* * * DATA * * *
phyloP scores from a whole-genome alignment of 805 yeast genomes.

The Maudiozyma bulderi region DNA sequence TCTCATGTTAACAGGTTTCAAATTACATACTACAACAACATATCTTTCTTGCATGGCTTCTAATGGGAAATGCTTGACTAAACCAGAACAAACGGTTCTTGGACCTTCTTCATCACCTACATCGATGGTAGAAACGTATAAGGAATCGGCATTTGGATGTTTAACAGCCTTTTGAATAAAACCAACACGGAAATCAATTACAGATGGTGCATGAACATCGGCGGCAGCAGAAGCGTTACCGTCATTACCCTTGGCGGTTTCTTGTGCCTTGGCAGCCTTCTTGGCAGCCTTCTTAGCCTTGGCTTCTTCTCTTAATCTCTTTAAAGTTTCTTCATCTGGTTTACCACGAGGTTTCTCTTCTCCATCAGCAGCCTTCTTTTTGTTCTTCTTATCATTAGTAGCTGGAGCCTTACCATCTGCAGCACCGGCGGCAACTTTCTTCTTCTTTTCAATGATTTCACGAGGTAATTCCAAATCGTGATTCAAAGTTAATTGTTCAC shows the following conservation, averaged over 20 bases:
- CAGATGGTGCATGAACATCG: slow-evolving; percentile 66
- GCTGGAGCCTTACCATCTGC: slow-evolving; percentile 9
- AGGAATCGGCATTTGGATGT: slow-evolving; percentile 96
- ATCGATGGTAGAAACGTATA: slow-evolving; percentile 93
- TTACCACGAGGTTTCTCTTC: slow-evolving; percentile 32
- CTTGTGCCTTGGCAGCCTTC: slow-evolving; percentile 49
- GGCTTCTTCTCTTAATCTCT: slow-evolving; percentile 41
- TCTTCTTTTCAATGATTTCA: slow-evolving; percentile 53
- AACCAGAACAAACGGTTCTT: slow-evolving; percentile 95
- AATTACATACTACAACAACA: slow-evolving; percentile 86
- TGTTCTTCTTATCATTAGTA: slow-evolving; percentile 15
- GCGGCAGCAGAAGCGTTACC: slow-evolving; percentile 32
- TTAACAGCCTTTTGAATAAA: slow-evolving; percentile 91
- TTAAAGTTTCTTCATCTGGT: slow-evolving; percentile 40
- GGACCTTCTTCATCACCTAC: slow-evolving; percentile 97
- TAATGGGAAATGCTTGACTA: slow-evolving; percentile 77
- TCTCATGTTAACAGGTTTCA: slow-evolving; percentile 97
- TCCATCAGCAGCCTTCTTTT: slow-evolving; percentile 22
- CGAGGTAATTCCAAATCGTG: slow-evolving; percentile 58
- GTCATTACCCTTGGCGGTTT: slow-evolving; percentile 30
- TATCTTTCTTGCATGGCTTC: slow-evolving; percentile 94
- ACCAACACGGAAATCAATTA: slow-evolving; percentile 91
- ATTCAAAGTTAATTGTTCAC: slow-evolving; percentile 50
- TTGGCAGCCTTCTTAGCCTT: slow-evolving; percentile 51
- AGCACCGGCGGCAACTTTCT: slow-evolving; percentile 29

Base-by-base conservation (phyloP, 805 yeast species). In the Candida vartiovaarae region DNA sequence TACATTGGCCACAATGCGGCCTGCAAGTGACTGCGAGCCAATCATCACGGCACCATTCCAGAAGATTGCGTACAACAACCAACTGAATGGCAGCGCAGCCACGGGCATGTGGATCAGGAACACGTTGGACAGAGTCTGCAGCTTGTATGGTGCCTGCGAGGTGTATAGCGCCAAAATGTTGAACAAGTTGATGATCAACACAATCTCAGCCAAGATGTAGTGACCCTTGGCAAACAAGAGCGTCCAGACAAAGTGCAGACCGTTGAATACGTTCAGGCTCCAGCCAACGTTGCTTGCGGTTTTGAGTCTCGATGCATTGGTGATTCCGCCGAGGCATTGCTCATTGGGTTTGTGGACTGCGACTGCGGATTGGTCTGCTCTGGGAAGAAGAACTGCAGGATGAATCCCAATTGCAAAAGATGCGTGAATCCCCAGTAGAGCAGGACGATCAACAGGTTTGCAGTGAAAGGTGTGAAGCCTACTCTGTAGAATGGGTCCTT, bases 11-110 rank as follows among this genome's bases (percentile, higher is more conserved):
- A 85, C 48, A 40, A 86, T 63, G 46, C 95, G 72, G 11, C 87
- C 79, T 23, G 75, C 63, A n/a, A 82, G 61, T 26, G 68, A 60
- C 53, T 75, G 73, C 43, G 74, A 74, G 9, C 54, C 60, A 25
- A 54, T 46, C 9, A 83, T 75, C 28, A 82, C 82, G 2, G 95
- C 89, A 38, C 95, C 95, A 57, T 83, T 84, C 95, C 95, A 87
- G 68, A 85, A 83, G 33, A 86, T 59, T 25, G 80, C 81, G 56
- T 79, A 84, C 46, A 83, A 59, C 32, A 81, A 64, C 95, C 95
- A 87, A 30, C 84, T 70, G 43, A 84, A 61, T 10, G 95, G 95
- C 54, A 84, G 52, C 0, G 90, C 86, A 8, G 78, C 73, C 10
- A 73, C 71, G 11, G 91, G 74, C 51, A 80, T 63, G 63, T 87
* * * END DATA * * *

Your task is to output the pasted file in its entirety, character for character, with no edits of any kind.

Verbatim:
phyloP scores from a whole-genome alignment of 805 yeast genomes.

The Maudiozyma bulderi region DNA sequence TCTCATGTTAACAGGTTTCAAATTACATACTACAACAACATATCTTTCTTGCATGGCTTCTAATGGGAAATGCTTGACTAAACCAGAACAAACGGTTCTTGGACCTTCTTCATCACCTACATCGATGGTAGAAACGTATAAGGAATCGGCATTTGGATGTTTAACAGCCTTTTGAATAAAACCAACACGGAAATCAATTACAGATGGTGCATGAACATCGGCGGCAGCAGAAGCGTTACCGTCATTACCCTTGGCGGTTTCTTGTGCCTTGGCAGCCTTCTTGGCAGCCTTCTTAGCCTTGGCTTCTTCTCTTAATCTCTTTAAAGTTTCTTCATCTGGTTTACCACGAGGTTTCTCTTCTCCATCAGCAGCCTTCTTTTTGTTCTTCTTATCATTAGTAGCTGGAGCCTTACCATCTGCAGCACCGGCGGCAACTTTCTTCTTCTTTTCAATGATTTCACGAGGTAATTCCAAATCGTGATTCAAAGTTAATTGTTCAC shows the following conservation, averaged over 20 bases:
- CAGATGGTGCATGAACATCG: slow-evolving; percentile 66
- GCTGGAGCCTTACCATCTGC: slow-evolving; percentile 9
- AGGAATCGGCATTTGGATGT: slow-evolving; percentile 96
- ATCGATGGTAGAAACGTATA: slow-evolving; percentile 93
- TTACCACGAGGTTTCTCTTC: slow-evolving; percentile 32
- CTTGTGCCTTGGCAGCCTTC: slow-evolving; percentile 49
- GGCTTCTTCTCTTAATCTCT: slow-evolving; percentile 41
- TCTTCTTTTCAATGATTTCA: slow-evolving; percentile 53
- AACCAGAACAAACGGTTCTT: slow-evolving; percentile 95
- AATTACATACTACAACAACA: slow-evolving; percentile 86
- TGTTCTTCTTATCATTAGTA: slow-evolving; percentile 15
- GCGGCAGCAGAAGCGTTACC: slow-evolving; percentile 32
- TTAACAGCCTTTTGAATAAA: slow-evolving; percentile 91
- TTAAAGTTTCTTCATCTGGT: slow-evolving; percentile 40
- GGACCTTCTTCATCACCTAC: slow-evolving; percentile 97
- TAATGGGAAATGCTTGACTA: slow-evolving; percentile 77
- TCTCATGTTAACAGGTTTCA: slow-evolving; percentile 97
- TCCATCAGCAGCCTTCTTTT: slow-evolving; percentile 22
- CGAGGTAATTCCAAATCGTG: slow-evolving; percentile 58
- GTCATTACCCTTGGCGGTTT: slow-evolving; percentile 30
- TATCTTTCTTGCATGGCTTC: slow-evolving; percentile 94
- ACCAACACGGAAATCAATTA: slow-evolving; percentile 91
- ATTCAAAGTTAATTGTTCAC: slow-evolving; percentile 50
- TTGGCAGCCTTCTTAGCCTT: slow-evolving; percentile 51
- AGCACCGGCGGCAACTTTCT: slow-evolving; percentile 29

Base-by-base conservation (phyloP, 805 yeast species). In the Candida vartiovaarae region DNA sequence TACATTGGCCACAATGCGGCCTGCAAGTGACTGCGAGCCAATCATCACGGCACCATTCCAGAAGATTGCGTACAACAACCAACTGAATGGCAGCGCAGCCACGGGCATGTGGATCAGGAACACGTTGGACAGAGTCTGCAGCTTGTATGGTGCCTGCGAGGTGTATAGCGCCAAAATGTTGAACAAGTTGATGATCAACACAATCTCAGCCAAGATGTAGTGACCCTTGGCAAACAAGAGCGTCCAGACAAAGTGCAGACCGTTGAATACGTTCAGGCTCCAGCCAACGTTGCTTGCGGTTTTGAGTCTCGATGCATTGGTGATTCCGCCGAGGCATTGCTCATTGGGTTTGTGGACTGCGACTGCGGATTGGTCTGCTCTGGGAAGAAGAACTGCAGGATGAATCCCAATTGCAAAAGATGCGTGAATCCCCAGTAGAGCAGGACGATCAACAGGTTTGCAGTGAAAGGTGTGAAGCCTACTCTGTAGAATGGGTCCTT, bases 11-110 rank as follows among this genome's bases (percentile, higher is more conserved):
- A 85, C 48, A 40, A 86, T 63, G 46, C 95, G 72, G 11, C 87
- C 79, T 23, G 75, C 63, A n/a, A 82, G 61, T 26, G 68, A 60
- C 53, T 75, G 73, C 43, G 74, A 74, G 9, C 54, C 60, A 25
- A 54, T 46, C 9, A 83, T 75, C 28, A 82, C 82, G 2, G 95
- C 89, A 38, C 95, C 95, A 57, T 83, T 84, C 95, C 95, A 87
- G 68, A 85, A 83, G 33, A 86, T 59, T 25, G 80, C 81, G 56
- T 79, A 84, C 46, A 83, A 59, C 32, A 81, A 64, C 95, C 95
- A 87, A 30, C 84, T 70, G 43, A 84, A 61, T 10, G 95, G 95
- C 54, A 84, G 52, C 0, G 90, C 86, A 8, G 78, C 73, C 10
- A 73, C 71, G 11, G 91, G 74, C 51, A 80, T 63, G 63, T 87